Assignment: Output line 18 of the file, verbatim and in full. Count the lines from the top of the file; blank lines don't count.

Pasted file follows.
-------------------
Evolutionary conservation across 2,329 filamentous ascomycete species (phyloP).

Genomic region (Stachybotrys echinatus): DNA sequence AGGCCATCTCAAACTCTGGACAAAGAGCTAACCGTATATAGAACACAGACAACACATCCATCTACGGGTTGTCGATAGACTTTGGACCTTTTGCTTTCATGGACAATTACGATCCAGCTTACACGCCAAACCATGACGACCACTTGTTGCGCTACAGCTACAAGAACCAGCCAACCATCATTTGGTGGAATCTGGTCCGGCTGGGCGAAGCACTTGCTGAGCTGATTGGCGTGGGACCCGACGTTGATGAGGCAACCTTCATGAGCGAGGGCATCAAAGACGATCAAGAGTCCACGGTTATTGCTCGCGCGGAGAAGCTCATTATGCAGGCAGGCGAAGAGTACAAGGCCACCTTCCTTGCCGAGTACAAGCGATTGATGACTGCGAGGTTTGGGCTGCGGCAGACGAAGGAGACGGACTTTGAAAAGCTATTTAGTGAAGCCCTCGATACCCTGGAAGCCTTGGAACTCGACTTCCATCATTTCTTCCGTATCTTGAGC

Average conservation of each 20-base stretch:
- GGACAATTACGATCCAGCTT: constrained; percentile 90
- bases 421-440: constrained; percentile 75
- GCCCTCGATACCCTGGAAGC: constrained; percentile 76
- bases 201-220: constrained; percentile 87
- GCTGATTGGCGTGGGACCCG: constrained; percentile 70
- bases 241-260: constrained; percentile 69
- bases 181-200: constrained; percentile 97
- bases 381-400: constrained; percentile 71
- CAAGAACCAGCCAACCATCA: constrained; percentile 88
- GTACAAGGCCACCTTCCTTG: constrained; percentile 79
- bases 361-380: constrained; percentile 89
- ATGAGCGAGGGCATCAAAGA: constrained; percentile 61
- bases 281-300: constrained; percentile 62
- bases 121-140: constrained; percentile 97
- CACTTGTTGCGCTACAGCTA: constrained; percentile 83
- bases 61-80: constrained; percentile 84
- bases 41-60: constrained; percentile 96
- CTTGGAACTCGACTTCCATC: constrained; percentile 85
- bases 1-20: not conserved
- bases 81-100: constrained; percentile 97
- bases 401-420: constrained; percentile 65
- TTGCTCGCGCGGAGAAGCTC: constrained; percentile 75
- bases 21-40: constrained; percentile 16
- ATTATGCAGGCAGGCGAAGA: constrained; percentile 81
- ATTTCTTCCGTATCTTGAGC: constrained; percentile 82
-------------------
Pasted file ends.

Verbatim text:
- CACTTGTTGCGCTACAGCTA: constrained; percentile 83